The National Institute for Health and Clinical Excellence, the U.K.’s health-cost agency, says the cost of Bristol-Myers Squibb’s (NYSE:BMY) melanoma drug, Yervoy, is too high. Though it cast no doubts on the drug’s efficacy, it found that at $125,000 for a full round of treatment, which helps extend the lives of about 30% of patients treated with the drug, it didn’t meet NICE’s standards for cost-effectiveness. The agency’s decision is preliminary and NICE plans to review comments from the company, health providers, and the public before issuing another draft decision. BMS, meanwhile, has the option of altering the cost. A spokeswoman for BMS says the company “remains committed to demonstrating that Yervoy represents real value for the money, and is working to overturn this decision.”
Insmed (NASDAQ:INSM) said Monday that the FDA is maintaining a clinical hold on its late-stage testing of Arikace, an experimental treatment for cystic fibrosis patients with lung infections. The company said that the FDA informed it that it had insufficient information to assess patient risks and asked that Insmed conduct a nine-month toxicity study in dogs. Insmed’s shares fell 32 percent, to $1.40 on Monday morning after the announcement. The company has stated that it will provide another update once it better understands the FDA’s request.
Two Las Vegas juries ordered Teva Pharmaceuticals (NASDAQ:TEVA) to pay punitive damages tied to an outbreak of hepatitis C linked to the reuse of vials of Teva’s anesthetic propofol. Teva and its co-defendants, Baxter (NYSE:BAX) and McKesson, were ordered to pay damages of $162 million in one case and $90 million in another, but because Teva has accepted liability for the incident it says it will pay all of the damages on its own.
Bayer patched up a dispute with its longtime partner Onyx Pharmaceuticals (NASDAQ:ONXX) over who owns the rights to a late-stage cancer drug spin-off, regorafenib. The dispute stemmed from Onyx’s accusation in 2009 that Bayer was secretly developing analogs of the blockbuster cancer drug, Nexavar, and filing patents for them without alerting Onyx. The deal struck between the two companies allows Onyx to retain profit sharing and co-promotion of Nexavar if it is bought out and calls for Bayer to pay $160 million for Nexavar royalties in Japan. The deal also resolves the dispute over regorafenib, giving Onyx a fifth of future sales.
Pfizer (NYSE:PFE) is suing Merck (NYSE:MRK) to block Merck’s new Lipitor/Zetia combination pill. Merck is attempting to sell a drug that’s complementary to its cholesterol drug Vytorin with the Lipitor/Zetia combination, which has the potential to treat cholesterol via a different pathway. Though Pfizer faces generics competition after licensing Ranbaxy Laboratories (OTC:RBXZF) to sell its generic version of Lipitor and agreeing to supply an authorized generic to Watson Laboratories starting November 30, 2011, they still have some patents on Lipitor that don’t expire for a few more years. Pfizer is using its Lipitor crystalline structure patent, which doesn’t expire until 2017, in its lawsuit against Merck. Though Merck maintains that the combination pill will not infringe on that patent, the lawsuit will trigger a 30-month regulatory delay on the new drug.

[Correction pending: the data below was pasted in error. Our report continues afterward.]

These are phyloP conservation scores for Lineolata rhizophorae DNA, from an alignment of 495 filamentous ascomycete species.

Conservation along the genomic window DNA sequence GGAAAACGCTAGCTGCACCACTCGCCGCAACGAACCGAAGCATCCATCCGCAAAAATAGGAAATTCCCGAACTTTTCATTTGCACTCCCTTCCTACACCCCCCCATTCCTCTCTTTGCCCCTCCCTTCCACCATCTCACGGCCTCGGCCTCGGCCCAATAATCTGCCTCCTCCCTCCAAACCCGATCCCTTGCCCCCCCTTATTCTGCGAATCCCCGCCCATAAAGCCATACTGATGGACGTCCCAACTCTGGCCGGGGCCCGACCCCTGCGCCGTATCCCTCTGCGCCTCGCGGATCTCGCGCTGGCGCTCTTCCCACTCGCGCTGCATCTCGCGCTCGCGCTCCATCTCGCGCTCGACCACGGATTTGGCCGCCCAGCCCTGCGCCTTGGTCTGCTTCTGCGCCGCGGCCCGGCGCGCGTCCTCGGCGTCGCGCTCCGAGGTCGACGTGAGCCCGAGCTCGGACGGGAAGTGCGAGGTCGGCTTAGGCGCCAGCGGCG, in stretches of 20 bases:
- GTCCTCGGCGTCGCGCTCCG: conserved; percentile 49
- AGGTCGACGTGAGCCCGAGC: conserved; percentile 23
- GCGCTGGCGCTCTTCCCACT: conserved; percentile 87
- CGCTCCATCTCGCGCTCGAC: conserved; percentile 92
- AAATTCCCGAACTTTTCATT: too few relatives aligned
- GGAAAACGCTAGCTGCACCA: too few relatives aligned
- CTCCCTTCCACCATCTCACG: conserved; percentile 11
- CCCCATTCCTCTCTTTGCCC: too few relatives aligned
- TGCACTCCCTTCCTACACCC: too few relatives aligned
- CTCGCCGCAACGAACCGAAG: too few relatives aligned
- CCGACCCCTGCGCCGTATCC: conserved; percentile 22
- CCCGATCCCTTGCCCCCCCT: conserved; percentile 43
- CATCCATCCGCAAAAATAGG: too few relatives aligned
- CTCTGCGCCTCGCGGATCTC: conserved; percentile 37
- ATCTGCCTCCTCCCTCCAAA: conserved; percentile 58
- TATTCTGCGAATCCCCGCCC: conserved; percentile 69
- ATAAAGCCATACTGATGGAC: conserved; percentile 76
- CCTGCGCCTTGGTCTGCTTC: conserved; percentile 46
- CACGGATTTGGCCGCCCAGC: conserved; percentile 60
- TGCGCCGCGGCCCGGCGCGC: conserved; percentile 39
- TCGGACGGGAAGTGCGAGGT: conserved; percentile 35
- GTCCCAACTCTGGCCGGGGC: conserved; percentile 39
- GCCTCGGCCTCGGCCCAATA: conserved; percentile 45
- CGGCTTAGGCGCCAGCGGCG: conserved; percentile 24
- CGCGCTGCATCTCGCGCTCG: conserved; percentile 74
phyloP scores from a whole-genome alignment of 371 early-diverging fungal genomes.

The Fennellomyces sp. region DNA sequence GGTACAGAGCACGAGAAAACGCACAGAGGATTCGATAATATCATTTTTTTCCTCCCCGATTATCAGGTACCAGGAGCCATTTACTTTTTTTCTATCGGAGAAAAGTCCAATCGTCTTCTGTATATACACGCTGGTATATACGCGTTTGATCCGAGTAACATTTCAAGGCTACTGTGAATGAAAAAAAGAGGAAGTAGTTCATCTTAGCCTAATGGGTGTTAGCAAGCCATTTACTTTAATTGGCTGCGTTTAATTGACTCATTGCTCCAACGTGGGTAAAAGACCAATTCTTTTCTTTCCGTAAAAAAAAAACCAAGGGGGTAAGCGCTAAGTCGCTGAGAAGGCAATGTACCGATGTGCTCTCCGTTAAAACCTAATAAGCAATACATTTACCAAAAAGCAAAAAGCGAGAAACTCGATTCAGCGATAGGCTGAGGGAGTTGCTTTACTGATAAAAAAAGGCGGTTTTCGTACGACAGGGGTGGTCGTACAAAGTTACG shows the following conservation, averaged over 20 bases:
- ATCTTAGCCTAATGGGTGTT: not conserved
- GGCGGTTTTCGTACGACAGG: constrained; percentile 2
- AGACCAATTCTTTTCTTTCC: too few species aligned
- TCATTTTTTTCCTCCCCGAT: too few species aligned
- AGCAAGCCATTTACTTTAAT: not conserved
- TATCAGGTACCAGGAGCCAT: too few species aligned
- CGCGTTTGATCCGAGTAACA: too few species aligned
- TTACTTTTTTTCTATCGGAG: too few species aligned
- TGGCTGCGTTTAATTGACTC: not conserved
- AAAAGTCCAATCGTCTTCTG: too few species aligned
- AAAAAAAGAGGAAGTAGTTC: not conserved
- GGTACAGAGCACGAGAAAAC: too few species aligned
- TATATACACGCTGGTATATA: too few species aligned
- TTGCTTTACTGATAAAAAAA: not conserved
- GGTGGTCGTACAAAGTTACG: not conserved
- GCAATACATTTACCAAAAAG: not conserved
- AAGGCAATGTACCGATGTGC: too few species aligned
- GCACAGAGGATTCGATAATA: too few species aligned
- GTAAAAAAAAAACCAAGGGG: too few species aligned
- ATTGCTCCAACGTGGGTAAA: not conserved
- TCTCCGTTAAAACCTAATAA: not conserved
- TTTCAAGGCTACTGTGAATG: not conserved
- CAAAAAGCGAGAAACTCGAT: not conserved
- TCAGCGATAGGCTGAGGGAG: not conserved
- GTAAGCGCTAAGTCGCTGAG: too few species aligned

Roche (OTCQX:RHHBY) is expecting the Swiss franc to shave 14 percent off its full-year earnings, blaming the red-hot currency for its poor third-quarter sales numbers, Reuters reported. Top Roche cancer drugs, Avastin, Rituxan, and Herceptin all saw diminished sales, with Avastin sales falling 24 percent, Rituxan dipping 10 percent, and Herceptin slipping 12 percent. Helvea’s Karl Heinz Koch told Bloomberg, “[Roche’s] key drugs really underperformed. These are not encouraging numbers.” Deutsche Bank analysts said that the poor numbers will have operational consequences, with Roche needing to cut costs to achieve guidance. Bernstein analysts have a slightly more optimistic take, stating that the sales miss is “real” but may have more to do with depressed sales in Japan as they still recover from this year’s earthquake and tsunami.
Amgen (NASDAQ:AMGN) told its research and development staff that it is evaluating changes in its R&D programs as a means of improving its focus and reallocating resources to key pipeline assets and activities. Further details on the restructuring plans will be announced on October 24 when Amgen announces its third-quarter financial results.
Capstone Therapeutics executive chairman, Jock Holliman, announced that the company would be going into “hibernation mode.” Capstone is cutting 14 of its 18 employees in an attempt to save cash after a mid-stage study on its leading drug against skin scarring failed to meet a primary efficacy endpoint of improving a measurement of scarring 12 months after surgeries. The company plans to operate as a four-person team while it pursues potential partners for the program. Dow Jones Newswire reports that Capstone’s shares have fallen 62% this year and closed Thursday’s trading at 22 cents a share.
A late-stage trial of Depomed’s (NASDAQ:DEPO) Serada met three of its four primary goals but missed its secondary endpoints. The drug’s effects appeared to taper off about halfway through the study. Depomed has not given up on gaining approval from the FDA and plans to meet with the FDA about possible pathways to filing an application that would move the program forward. Investors soured on the stock after results of the study were released, dropping Depomed’s shares 29 percent to their lowest point in a year.